In sum, it is our view that the RFP's lump sum pricing scheme will achieve the agency's desired goal of discouraging unnecessary work only at the cost of discouraging necessary work, and may not result in the lowest possible cost to the government. At the same time, the pricing scheme subjects the contractor to inordinate risk, and puts offerors at a competitive disadvantage versus the government in the cost comparison process. We have previously recommended to the Air Force that solicitations of this type include estimates of the amount of work expected and should provide for unit and extended prices rather than a single fixed price. Offers should be evaluated on the basis of extended prices, and the solicitation should state that payment will be based on the unit prices offered multiplied by the actual quantity of work required. AWD Mehle GmbH, B-225579, Apr. 16, 1987, 87-1 CPD Para. 416, recon. denied, B-225579.2, June 11, 1987, 87-1 CPD Para. 584. This format will help prevent offerors from including in their prices large contingencies to cover the possibility that they may be required to perform work greatly in excess of that listed in the RFP for the fixed price offered and, as a result, likely will reduce the cost to the government. Id.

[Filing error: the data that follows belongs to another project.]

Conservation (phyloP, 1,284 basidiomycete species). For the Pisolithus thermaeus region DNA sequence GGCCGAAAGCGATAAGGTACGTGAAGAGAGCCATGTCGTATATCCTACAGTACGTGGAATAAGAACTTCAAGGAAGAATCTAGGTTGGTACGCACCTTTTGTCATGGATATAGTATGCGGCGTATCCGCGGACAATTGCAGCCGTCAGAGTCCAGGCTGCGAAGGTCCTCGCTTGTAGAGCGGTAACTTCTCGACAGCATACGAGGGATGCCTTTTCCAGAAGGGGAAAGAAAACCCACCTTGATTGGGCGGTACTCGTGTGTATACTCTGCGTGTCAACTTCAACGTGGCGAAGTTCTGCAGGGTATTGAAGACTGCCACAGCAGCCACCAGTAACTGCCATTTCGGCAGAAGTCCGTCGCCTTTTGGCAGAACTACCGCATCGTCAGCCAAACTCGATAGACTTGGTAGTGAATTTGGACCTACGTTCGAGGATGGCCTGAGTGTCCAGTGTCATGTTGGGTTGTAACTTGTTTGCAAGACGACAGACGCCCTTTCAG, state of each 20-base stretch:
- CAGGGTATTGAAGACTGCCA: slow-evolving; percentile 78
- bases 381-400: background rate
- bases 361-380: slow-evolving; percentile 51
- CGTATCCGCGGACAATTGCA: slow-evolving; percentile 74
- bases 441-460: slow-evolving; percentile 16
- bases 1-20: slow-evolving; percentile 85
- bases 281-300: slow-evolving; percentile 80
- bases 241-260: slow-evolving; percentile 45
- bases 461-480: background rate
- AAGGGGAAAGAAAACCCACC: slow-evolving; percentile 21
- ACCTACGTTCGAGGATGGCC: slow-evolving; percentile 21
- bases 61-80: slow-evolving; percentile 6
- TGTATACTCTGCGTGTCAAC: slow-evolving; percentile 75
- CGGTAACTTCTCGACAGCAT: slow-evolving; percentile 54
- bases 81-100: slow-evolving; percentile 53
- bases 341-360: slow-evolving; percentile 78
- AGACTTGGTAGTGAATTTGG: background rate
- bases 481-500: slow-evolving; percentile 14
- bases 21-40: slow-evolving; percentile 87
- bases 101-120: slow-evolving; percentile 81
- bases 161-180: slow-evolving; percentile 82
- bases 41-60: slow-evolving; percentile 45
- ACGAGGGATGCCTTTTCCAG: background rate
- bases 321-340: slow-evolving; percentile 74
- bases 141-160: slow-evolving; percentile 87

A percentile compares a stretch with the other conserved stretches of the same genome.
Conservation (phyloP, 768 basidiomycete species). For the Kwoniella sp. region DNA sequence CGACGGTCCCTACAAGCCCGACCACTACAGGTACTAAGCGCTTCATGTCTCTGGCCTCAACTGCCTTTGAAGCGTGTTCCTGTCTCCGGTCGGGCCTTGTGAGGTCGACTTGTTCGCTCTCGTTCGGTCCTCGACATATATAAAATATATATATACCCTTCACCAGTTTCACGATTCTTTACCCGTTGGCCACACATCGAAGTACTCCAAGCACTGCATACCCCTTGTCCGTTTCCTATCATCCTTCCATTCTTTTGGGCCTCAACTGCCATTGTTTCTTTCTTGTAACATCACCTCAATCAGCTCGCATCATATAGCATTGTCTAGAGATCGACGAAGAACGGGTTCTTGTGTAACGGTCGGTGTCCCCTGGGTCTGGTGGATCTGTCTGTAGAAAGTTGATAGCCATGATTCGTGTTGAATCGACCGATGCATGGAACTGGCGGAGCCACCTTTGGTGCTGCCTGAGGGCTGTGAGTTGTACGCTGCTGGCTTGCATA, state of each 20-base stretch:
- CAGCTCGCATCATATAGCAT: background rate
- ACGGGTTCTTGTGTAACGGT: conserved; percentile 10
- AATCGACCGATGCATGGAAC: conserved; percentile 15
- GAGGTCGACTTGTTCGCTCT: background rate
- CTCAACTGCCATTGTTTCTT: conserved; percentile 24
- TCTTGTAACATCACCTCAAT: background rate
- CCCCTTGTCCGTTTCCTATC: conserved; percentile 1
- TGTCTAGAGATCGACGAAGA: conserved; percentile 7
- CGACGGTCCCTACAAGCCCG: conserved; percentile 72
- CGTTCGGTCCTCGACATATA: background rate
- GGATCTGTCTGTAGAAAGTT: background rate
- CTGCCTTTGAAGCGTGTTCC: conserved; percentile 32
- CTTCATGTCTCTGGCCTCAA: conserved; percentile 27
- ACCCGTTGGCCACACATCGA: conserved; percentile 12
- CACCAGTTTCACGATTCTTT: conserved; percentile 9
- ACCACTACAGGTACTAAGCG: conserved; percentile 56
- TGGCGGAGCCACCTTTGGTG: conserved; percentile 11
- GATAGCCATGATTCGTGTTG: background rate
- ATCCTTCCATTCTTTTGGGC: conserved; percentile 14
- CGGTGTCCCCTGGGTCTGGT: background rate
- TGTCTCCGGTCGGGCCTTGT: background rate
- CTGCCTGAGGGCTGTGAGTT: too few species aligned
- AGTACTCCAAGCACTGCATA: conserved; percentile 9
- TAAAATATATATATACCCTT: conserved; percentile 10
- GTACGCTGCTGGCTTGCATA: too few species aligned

Accordingly, we sustain the protest. By letter of today to the Secretary, we are recommending that the Air Force amend the solicitation in accordance with our decision. We also find Four Star entitled to reimbursement of the costs of filing and pursuing its protest. 4 C.F.R. Sec. 21.6(e) (1990).
The protest is sustained.
/1/ While the agency maintains that the possible change in mission at Holloman AFB is "still in question," the planned transfer of the Stealth fighter aircraft to Holloman has been widely reported in the press, and Four Star allegedly was informed by a contracting specialist that the transfer may take place.